Special Collections and the Center for Gaming Research welcome our latest Eadington fellow, Danielle Seid.
Seid is a Doctoral Candidate in English at The University of Oregon where she teaches history of the motion picture. Her interdisciplinary work centers on American media history, race and empire, and queer-feminist discourse. She recently published an article on a literary and filmic trope, “the reveal,” in Transgender Studies Quarterly, and is currently revising an essay on labor, immigration, and transgender identity for publication in 2016.
While in residency at UNLV Special Collections, Seid will conduct research for a chapter of her dissertation on a singing girl group from Korea, The Kim Sisters, who performed in Las Vegas throughout the 1960s. Drawing from the collection’s scrapbooks, entertainment reviews, photographs, and a recorded interview with one of the group’s members, she will both reconstruct this largely forgotten popular culture history and theorize its significance for our understanding of race, gender, and American media in the postwar era.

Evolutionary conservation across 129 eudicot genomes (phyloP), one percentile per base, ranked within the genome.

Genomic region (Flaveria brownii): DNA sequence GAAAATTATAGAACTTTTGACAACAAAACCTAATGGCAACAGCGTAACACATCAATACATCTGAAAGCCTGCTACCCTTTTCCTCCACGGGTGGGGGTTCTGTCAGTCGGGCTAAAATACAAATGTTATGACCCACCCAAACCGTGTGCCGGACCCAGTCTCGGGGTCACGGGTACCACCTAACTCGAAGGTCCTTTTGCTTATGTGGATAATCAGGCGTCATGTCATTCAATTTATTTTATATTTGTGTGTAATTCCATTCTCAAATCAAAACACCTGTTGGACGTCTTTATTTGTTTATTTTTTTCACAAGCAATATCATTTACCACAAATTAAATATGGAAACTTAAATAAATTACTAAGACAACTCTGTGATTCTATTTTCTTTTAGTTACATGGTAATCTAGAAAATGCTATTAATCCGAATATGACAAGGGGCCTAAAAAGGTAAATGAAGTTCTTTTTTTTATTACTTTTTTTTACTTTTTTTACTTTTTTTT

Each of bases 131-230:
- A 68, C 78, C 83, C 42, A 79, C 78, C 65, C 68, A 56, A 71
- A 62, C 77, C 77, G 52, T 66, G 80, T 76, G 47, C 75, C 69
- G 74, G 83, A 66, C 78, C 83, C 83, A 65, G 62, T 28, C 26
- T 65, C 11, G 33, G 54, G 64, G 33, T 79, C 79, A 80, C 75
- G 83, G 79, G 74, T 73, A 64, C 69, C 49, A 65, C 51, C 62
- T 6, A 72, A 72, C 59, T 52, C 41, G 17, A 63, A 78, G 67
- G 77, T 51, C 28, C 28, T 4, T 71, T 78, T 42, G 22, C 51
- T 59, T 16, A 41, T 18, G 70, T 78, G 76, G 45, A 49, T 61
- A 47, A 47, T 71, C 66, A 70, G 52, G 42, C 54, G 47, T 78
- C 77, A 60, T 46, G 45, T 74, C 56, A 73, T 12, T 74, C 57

Seid’s Colloquium talk, “Forgotten Femmes, Forgotten War: The Kim Sisters’ Dis-Appearance from American Screen and Scene,” is scheduled for December 21, 2015, at 3 PM in the Goldfield Room, Lied Library, UNLV campus.